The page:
By Deborah L. Cohen
(Reuters) - Bryan Van Noy got a pink slip in 2007. After dusting himself off, he set out to launch a business that would challenge traditional notions of corporate wellness, ultimately taking on his former employer.
Four years later, sales at Carlsbad, California-based Sonic Boom Wellness are approaching $2 million. Van Noy's startup is fighting office sloth by promoting unorthodox activities such as lunges en route to the restroom and hula-hoops in the halls. It relies on a social media platform that encourages employees to interact and inspire each other.
"We were willing to take a huge risk," said Van Noy, 39, the former national sales director for American Specialty Health, who said he was let go during a sales retreat after he raised a "red flag" about what he perceived to be an outmoded strategy.
"All the big (wellness) companies were going down the same path - health assessment, biometric screening and telephonic coaching," he said. "We knew the door was left wide open."
It didn't hurt that Van Noy's wife and co-founder is Danna Korn, a recognized expert and author in the field of gluten-free diets. She had set out on her own unintentional career path some 20 years earlier after her young son was diagnosed with celiac disease and she spotted a void in dietary information.
"We started to say, 'Gosh, why isn't anyone using social networking? Why isn't anyone using high tech for team-based competitions to get employees healthier?" said Van Noy, who married Korn in 2008. "Danna put the bug in my ear. She'd always told me that the place I worked seemed a little constrained."
Sonic Boom users, who engage in a host of fitness and educational challenges to reach goals and win prizes, are anything but constrained. They embrace office rivalry, create custom challenges and reward each other for good behavior. "Sonic Striding" allows them to track everything from lunchtime walks to weekend bike rides using a wireless device that attaches to their shoe, uploading their data into a personal profile.
"We focus on changing people's habits, making it fun and energetic," said the effusive Korn, 49, who often travels to a new client's office for a kick-off event, inciting workers to engage in imaginary football passes, invisible jump rope contests and other affronts to office protocol.
"Last time I did this, I couldn't get them off the stage," Korn said, noting Sonic Boom's nationwide employee participation averages 65 percent - a rate she contends is significantly higher than the industry average.
The co-founders concede it hasn't all been smooth sailing. Several times they were close to packing it in, after burning through their own seed money of $100,000 and making costly mistakes such as spending $50,000 farming out development to India.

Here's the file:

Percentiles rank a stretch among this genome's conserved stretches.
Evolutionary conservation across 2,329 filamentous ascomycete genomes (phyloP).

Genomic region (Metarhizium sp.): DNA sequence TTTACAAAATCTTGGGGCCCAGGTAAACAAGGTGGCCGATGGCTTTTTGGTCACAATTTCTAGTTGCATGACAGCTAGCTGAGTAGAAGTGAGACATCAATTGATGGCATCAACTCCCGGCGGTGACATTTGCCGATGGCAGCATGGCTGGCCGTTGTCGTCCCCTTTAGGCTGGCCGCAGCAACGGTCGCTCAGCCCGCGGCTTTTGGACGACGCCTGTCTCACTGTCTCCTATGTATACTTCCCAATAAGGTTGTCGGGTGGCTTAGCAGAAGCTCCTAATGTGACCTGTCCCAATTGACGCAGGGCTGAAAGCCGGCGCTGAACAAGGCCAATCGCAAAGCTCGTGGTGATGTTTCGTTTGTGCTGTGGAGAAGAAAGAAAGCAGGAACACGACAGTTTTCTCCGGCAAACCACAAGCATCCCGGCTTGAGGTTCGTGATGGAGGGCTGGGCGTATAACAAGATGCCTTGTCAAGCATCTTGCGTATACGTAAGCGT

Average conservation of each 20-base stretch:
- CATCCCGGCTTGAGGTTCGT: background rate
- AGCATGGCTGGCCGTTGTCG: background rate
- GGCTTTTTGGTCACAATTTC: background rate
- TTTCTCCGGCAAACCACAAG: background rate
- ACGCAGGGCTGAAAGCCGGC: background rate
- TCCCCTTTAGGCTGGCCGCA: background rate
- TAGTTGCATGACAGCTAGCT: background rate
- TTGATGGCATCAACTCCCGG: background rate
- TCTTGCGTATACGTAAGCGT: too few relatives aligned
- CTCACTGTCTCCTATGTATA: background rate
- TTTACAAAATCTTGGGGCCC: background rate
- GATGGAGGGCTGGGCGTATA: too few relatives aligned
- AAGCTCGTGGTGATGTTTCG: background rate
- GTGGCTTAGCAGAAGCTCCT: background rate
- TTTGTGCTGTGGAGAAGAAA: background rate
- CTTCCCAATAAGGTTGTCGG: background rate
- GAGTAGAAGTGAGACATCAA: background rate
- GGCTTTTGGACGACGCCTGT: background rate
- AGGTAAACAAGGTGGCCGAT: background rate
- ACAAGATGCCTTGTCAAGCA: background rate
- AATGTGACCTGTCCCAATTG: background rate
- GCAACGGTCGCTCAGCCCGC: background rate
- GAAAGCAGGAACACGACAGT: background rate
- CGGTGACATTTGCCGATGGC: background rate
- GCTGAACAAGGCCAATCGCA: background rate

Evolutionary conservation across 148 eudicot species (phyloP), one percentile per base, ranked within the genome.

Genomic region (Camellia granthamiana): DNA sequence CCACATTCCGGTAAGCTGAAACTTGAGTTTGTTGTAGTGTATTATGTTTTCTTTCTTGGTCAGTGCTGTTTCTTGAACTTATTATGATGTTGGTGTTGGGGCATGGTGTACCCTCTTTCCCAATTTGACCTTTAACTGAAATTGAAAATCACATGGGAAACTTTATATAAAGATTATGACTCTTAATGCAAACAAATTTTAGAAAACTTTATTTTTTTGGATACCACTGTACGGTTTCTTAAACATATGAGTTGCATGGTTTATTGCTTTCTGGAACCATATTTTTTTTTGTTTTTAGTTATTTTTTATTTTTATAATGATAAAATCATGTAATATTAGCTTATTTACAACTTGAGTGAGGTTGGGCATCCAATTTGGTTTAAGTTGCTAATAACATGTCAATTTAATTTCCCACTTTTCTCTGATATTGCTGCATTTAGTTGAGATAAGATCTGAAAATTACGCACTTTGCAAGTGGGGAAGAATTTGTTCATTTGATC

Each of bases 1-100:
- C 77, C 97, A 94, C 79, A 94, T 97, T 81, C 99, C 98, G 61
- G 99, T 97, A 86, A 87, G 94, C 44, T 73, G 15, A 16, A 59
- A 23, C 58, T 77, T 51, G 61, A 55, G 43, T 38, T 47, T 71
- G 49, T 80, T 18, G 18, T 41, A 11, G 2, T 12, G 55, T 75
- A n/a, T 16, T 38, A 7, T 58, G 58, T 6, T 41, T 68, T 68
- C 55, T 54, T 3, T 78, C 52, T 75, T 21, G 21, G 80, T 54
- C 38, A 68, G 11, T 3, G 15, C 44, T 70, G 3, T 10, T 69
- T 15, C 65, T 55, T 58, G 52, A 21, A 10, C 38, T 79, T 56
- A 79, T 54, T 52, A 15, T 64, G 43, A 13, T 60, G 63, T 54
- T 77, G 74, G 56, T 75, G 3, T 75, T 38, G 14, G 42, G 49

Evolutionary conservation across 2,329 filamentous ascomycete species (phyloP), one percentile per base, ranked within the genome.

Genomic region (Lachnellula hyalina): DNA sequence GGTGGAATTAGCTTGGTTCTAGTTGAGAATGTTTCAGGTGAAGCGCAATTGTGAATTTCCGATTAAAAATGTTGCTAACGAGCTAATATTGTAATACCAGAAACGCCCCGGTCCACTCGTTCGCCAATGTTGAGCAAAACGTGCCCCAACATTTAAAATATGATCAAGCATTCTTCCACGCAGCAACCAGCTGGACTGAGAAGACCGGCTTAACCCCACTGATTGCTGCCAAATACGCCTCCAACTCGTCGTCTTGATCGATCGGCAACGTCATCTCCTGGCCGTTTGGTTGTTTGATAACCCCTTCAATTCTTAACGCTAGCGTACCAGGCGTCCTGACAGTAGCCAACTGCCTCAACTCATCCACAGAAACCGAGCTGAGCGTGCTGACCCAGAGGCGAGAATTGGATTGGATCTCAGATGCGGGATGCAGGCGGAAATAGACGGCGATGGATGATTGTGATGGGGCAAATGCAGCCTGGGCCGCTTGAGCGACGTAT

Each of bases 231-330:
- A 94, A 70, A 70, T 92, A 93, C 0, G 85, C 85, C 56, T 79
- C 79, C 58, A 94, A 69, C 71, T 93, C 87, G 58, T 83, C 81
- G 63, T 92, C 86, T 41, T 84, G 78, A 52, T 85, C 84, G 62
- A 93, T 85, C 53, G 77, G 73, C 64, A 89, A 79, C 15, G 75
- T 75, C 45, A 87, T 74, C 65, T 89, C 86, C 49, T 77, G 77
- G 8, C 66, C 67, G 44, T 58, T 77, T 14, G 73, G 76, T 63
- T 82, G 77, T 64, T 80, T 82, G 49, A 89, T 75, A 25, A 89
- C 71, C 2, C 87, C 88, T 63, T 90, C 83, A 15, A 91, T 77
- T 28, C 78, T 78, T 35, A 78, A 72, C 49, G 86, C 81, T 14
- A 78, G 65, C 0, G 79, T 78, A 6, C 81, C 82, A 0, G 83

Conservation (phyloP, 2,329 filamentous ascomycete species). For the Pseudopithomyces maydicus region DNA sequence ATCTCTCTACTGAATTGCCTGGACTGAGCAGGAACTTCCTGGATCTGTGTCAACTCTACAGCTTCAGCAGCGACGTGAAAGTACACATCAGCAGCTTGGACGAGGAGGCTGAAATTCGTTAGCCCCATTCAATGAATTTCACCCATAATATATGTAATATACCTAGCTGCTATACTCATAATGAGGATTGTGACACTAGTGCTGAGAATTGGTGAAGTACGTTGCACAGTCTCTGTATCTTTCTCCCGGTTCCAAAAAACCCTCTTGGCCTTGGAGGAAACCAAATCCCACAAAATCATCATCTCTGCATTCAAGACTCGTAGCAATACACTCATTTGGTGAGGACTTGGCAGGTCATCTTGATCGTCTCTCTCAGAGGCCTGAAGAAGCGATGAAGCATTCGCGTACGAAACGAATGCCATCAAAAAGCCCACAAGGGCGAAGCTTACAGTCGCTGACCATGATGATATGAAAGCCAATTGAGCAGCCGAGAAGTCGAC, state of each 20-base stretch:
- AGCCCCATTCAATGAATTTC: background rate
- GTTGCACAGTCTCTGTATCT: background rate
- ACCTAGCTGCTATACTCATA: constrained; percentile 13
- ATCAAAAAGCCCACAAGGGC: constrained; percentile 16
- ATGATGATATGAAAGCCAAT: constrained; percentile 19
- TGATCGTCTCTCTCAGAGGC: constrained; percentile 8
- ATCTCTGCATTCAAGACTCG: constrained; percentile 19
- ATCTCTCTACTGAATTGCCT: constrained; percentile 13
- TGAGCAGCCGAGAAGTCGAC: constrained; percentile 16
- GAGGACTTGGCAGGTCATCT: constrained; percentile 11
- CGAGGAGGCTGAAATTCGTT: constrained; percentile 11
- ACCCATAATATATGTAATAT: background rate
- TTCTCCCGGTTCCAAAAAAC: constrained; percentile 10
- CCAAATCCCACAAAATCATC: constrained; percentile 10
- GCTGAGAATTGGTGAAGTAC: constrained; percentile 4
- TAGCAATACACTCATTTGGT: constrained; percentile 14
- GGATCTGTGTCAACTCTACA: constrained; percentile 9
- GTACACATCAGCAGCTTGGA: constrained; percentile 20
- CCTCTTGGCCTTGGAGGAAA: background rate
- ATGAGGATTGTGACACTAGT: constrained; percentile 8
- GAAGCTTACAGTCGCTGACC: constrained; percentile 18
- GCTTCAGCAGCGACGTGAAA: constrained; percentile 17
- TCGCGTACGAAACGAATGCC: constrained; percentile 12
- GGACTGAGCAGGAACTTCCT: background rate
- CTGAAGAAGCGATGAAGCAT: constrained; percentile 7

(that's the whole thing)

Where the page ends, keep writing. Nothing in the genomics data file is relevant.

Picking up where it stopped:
"We had to completely start from scratch after that," confessed Van Noy. "We learned the most valuable lesson - never outsource your core competency."
For two years they went without paychecks, operating with a skeleton crew in a cramped spare bedroom of their home. At one point their accountant warned of bankruptcy.
"We were selling air," Korn said. "We'd go out to companies and we'd talk about this program but we had nothing. We didn't have software developers yet."
Persistence paid off. They convinced three small customers of the benefits of their points-based wellness program. They gained more momentum after bigger companies such as Cricket and Kyocera, came on board.
"They signed up, they took the leap of faith and then from there we just started refining the program," Korn said.
Healthy Bottom Line
The company's early foibles have been invisible to customers such as Janet Wickstrom, director of employee benefits and wellness for Super Store Industries, a Stockton, California-based processor and distributor of dairy products. She said the founders' enthusiasm is contagious.
"You can't bottle that kind of energy," said Wickstrom, noting one of her workers had lost over 50 pounds and gone through "a complete transformation." Nearly half the company's 750 employees are actively using the plan.
"We had done pretty much the standard wellness fairs, lunch-and-learns, weight loss programs with healthcare providers," she said, "but nothing where the employees could go in and have their own Web page, receive their own information and then interact with their peers."
Today, Sonic Boom, which employs 15, counts nearly 100 companies in its customer roster. Participating employers often give workers who demonstrate measurable health improvement, such as lower cholesterol levels, breaks on healthcare costs. The program costs about $3 to $4 per employee each month, but companies with large user populations sometimes pay less.
Cost reduction is a powerful incentive for both workers and employers during a time when the future of healthcare is uncertain and costs are rising significantly, said Mary Gotass, an analyst who studies the wellness market for research firm IBIS World.
"It sounds like Sonic Boom is really trying to take advantage of the rise in social media, with people challenging each other and becoming more of a team," Gotass said.
Van Noy and Korn are continuing to push ahead with technological improvements. With sales projected to reach at least $2.5 million in 2012, they are now focused on expanding their platform to run on iPads, cellphones and the like.
"Some people don't have daily computer access but almost everyone now has a smartphone," Van Noy said. "We've got this Web-based program, and it's looking great. Let's take it to the mobile space."
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